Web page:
- Caring for the Patient With Cancer at Home: A Guide for Patients and Families
- Anxiety, fear, and emotional distress
- Appetite, poor
- Blood counts
- Blood in stool
- Blood in urine
- Fluids (lack of) and dehydration
- Grooming and appearance
- Hair loss
- Leg cramps
- Mouth, bleeding in
- Mouth dryness
- Mouth sores
- Nausea and vomiting
- Scars and wounds
- Shortness of breath
- Skin color changes
- Skin dryness
- Skin (pressure) sores
- Sleep problems
- Stomas (or ostomies)
- Swallowing problems
- Treatment at home
- Tubes and IV lines
- Weight changes
- When death is approaching
- To learn more
A seizure is the uncontrolled movement of muscles. It happens when nerve cells in the brain become overexcited and do not work properly. Seizures usually last less than 5 minutes. They are followed by a period of sleepiness and confusion that can last for several hours. Seizures in cancer patients can be caused by high fevers, head injury, serious infections of the fluid around the spine and brain, an imbalance in body chemistry, and tumor growth in the spine or brain.
What to look for
- Eyes stare blankly or roll back
- Patient suddenly loses control of urine and bowels
- Jerking movements of the body, especially the arms and legs
What the patient can do
- Talk to the doctor about your seizures. Bring the person who saw your seizure to the doctor with you to answer the doctor’s questions about it.
- Take anti-seizure medicines as prescribed.
What caregivers can do
- Keep the patient safe. If a seizure starts while the patient is in bed or on a chair, cradle the patient in your arms to keep them from falling to the floor and hitting their head.
- Stay with the patient.
- Stay calm.
- Loosen any clothing around the patient’s neck.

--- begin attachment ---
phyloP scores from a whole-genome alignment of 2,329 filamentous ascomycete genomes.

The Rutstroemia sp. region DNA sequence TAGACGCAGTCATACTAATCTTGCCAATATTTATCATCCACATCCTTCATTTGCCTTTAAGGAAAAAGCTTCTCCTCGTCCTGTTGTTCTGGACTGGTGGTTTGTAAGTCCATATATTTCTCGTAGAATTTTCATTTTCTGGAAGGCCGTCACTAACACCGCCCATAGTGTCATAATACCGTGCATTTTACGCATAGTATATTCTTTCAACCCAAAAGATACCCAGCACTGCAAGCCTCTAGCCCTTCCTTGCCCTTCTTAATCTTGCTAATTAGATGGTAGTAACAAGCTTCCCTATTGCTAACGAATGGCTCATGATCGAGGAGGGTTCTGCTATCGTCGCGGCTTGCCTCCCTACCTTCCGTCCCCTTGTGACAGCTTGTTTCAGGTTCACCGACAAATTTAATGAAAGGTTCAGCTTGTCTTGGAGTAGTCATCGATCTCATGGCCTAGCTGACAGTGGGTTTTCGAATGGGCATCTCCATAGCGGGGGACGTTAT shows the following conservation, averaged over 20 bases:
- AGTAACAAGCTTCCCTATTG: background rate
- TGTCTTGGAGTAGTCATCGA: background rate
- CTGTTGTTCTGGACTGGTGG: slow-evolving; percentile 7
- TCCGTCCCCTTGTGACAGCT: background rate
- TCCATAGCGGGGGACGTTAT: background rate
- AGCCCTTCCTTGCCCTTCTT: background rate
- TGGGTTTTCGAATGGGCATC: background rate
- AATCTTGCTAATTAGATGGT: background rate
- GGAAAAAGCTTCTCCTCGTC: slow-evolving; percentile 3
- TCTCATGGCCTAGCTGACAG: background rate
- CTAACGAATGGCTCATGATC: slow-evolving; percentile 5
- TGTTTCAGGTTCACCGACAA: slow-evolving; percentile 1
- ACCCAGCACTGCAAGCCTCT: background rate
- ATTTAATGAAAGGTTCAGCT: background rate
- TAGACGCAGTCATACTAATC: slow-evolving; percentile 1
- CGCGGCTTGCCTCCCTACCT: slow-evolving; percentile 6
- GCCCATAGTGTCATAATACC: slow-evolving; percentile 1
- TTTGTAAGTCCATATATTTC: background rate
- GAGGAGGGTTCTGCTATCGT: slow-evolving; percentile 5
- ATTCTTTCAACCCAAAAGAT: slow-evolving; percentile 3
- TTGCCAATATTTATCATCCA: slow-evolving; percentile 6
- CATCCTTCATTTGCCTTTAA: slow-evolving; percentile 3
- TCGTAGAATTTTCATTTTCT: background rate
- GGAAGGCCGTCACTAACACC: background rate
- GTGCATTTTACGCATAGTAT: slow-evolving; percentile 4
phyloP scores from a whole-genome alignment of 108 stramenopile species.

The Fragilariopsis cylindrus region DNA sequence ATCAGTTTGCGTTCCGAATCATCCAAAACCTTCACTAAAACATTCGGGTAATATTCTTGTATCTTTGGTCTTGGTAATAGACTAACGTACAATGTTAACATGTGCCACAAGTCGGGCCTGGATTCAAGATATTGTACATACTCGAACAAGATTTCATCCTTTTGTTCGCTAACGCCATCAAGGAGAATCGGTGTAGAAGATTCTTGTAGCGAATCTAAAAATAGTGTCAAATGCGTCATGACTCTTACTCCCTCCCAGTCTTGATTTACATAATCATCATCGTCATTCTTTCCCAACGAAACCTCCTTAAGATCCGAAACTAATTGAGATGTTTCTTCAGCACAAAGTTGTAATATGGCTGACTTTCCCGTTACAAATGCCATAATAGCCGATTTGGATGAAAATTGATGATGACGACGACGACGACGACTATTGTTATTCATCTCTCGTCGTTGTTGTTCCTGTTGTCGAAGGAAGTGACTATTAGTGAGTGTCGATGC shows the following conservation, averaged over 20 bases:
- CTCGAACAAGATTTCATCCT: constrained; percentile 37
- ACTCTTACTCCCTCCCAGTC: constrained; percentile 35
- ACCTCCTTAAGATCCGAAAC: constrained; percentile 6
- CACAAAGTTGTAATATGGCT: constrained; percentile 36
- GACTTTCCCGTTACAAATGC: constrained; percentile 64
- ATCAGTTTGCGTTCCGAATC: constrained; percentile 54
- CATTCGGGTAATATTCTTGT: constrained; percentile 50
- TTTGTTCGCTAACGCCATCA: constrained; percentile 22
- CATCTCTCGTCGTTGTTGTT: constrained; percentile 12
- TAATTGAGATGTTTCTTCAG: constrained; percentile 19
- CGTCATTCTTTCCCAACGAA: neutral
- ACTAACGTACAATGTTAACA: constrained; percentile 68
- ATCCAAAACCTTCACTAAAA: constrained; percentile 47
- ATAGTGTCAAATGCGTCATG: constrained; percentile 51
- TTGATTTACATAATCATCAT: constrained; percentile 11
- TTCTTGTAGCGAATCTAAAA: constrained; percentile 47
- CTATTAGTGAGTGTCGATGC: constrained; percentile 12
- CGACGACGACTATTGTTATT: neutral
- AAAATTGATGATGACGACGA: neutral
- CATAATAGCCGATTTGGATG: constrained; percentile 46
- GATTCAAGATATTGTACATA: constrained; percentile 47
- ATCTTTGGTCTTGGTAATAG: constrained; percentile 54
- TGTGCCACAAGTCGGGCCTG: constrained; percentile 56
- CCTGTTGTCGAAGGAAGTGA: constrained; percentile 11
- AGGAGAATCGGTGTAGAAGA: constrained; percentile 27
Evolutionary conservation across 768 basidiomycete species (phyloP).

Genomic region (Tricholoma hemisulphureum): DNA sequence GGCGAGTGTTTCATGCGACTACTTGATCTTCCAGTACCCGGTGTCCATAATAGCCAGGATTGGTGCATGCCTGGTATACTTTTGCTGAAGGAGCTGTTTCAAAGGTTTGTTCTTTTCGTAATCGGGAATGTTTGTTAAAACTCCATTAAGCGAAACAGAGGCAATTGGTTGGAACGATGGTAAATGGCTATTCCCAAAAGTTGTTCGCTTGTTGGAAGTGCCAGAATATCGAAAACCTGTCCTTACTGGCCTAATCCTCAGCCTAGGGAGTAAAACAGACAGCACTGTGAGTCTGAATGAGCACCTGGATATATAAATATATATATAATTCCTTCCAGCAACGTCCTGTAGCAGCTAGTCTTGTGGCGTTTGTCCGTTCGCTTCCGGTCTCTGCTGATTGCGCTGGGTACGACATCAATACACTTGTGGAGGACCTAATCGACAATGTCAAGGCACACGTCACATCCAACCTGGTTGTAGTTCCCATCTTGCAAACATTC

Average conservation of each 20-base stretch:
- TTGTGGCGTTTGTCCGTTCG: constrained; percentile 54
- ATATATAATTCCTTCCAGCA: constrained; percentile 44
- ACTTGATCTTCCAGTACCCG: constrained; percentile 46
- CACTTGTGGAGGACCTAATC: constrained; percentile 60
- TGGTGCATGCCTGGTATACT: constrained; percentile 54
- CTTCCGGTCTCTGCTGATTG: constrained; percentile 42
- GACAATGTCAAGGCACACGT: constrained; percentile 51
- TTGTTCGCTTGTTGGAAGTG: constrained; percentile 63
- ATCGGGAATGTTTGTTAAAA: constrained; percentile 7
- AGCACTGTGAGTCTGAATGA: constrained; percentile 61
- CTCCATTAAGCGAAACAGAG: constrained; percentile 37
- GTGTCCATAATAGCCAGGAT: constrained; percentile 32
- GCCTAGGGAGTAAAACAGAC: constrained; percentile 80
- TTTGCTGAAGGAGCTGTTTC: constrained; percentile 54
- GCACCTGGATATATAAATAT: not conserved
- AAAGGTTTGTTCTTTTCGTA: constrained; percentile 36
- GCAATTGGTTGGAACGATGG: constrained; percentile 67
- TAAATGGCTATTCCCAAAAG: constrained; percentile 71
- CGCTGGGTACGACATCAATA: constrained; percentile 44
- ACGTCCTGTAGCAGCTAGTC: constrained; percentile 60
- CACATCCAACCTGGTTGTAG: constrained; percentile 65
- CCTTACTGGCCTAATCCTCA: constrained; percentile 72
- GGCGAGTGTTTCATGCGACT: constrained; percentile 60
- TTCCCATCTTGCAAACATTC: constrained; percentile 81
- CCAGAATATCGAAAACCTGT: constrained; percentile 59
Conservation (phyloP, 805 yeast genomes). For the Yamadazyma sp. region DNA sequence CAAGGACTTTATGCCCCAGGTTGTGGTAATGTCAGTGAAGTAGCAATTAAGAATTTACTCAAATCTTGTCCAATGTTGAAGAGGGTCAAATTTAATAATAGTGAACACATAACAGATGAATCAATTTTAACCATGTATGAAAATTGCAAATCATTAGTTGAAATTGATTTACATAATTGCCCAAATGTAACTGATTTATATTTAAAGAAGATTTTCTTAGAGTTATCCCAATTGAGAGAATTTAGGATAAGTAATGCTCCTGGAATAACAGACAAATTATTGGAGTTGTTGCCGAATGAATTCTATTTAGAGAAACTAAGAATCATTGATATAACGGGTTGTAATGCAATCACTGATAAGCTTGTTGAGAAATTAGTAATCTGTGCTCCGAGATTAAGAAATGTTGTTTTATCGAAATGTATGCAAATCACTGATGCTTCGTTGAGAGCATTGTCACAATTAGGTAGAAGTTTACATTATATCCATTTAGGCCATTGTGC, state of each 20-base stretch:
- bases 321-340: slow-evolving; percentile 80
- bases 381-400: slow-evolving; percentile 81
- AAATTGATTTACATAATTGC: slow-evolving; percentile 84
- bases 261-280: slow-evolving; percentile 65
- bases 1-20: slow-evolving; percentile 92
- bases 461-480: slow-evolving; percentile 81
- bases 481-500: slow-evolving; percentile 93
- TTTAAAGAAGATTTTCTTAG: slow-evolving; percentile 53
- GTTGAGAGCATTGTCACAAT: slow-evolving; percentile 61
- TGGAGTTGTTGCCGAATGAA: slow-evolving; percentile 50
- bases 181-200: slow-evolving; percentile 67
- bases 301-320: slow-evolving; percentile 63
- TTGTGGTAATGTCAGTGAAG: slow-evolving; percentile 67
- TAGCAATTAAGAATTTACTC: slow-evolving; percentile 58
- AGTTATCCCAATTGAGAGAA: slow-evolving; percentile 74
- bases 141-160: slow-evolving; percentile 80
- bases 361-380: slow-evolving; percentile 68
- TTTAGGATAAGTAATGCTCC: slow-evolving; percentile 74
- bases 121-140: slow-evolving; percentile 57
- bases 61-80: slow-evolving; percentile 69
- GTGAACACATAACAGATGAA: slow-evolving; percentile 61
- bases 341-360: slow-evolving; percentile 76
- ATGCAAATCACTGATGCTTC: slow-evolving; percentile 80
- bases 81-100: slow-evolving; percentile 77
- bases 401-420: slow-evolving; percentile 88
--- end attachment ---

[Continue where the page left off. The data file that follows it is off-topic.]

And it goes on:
- If the patient falls to the floor, put padding (such as rolled-up clothes or towels) under their head and roll them onto their side.
- If the patient is lying on their back, gently turn their head to the side if possible. Do not move any part of the body forcefully.
- Try to notice what type of movements the patient makes, how long the seizure lasts, and what parts of the body move with the seizure.
- Do not try to open the mouth during a seizure, even if the patient is biting their tongue. Keep your fingers and hands away from the patient’s mouth.
- Do not move the patient unless they are in a dangerous location (for instance, near a hot radiator, glass door, or stairs).
- Once the seizure is over, cover the patient with a blanket and allow them to rest.
- Do not give medicines, food, or liquids until you call the doctor and the patient is fully awake.
- If the patient is known to have seizures, use side rails and bumper pads on their bed. Be sure someone is with the patient when they are walking or sitting in a chair.
- Give anti-seizure medicine as prescribed by the doctor.
Call the doctor if the patient:
- Has a seizure, once it’s over and the patient is comfortable (If someone else is with you, stay with the patient and have the other person call the doctor.)
Last Medical Review: 11/05/2013
Last Revised: 11/05/2013